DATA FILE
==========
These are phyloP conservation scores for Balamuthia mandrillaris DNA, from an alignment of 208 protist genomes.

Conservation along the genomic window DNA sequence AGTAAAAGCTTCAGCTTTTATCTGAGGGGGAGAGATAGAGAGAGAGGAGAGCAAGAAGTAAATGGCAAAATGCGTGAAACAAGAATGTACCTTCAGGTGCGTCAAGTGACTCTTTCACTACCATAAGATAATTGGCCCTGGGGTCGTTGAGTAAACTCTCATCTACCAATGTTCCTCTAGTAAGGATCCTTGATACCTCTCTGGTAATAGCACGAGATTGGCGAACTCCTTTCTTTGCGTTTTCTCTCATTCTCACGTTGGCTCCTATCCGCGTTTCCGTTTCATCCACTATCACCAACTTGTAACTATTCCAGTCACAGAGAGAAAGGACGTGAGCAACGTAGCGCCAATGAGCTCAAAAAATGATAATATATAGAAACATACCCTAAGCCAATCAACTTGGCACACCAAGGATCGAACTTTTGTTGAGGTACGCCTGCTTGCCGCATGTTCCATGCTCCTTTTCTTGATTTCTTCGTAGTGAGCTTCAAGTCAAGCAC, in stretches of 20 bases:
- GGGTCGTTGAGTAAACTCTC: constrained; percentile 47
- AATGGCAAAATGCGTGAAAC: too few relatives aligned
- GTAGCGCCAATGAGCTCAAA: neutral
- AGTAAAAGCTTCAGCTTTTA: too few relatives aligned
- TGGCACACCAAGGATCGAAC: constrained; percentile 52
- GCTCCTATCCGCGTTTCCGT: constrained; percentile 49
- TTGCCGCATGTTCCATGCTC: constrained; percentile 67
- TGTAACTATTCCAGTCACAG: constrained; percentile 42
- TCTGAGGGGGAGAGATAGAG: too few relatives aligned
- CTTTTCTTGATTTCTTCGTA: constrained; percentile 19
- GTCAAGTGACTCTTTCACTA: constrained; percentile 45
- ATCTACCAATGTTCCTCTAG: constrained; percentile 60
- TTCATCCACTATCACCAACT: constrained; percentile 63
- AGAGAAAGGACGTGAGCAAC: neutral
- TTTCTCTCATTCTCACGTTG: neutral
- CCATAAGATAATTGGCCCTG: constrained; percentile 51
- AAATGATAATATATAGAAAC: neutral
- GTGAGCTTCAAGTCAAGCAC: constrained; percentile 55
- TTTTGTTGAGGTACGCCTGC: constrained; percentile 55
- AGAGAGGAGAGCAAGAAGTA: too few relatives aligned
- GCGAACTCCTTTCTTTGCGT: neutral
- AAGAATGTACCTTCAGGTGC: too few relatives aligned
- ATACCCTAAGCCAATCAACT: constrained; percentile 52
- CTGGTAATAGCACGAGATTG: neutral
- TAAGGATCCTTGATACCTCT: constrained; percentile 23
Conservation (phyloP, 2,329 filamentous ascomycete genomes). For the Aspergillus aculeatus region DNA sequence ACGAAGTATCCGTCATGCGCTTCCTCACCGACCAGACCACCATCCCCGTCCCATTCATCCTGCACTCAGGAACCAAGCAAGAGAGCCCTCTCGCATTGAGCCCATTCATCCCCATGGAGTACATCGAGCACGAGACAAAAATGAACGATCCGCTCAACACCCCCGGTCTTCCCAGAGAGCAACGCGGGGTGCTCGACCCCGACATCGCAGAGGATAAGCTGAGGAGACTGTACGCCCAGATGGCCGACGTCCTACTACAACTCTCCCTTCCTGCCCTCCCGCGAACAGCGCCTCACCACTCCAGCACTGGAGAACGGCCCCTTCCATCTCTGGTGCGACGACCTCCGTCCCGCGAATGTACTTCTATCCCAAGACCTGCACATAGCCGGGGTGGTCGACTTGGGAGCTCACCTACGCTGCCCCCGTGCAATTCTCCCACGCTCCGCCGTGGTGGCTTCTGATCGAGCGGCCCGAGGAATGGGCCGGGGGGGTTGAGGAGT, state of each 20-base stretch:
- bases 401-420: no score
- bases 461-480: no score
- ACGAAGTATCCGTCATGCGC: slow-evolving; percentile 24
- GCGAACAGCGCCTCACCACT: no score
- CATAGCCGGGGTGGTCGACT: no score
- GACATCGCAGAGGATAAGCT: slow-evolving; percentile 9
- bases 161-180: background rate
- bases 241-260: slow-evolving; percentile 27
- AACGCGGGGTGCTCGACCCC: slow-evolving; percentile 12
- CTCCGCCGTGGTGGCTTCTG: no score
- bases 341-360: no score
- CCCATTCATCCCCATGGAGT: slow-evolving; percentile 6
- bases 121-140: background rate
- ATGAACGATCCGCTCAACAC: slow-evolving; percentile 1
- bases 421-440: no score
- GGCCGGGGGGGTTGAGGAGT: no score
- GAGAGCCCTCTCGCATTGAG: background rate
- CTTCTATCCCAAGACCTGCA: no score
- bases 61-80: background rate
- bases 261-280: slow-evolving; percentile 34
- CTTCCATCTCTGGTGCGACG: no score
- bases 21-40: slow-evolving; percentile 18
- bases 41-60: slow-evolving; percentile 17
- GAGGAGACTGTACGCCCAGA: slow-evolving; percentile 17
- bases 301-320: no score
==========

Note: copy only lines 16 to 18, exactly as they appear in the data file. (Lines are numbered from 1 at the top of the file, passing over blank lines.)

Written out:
- AGAGAAAGGACGTGAGCAAC: neutral
- TTTCTCTCATTCTCACGTTG: neutral
- CCATAAGATAATTGGCCCTG: constrained; percentile 51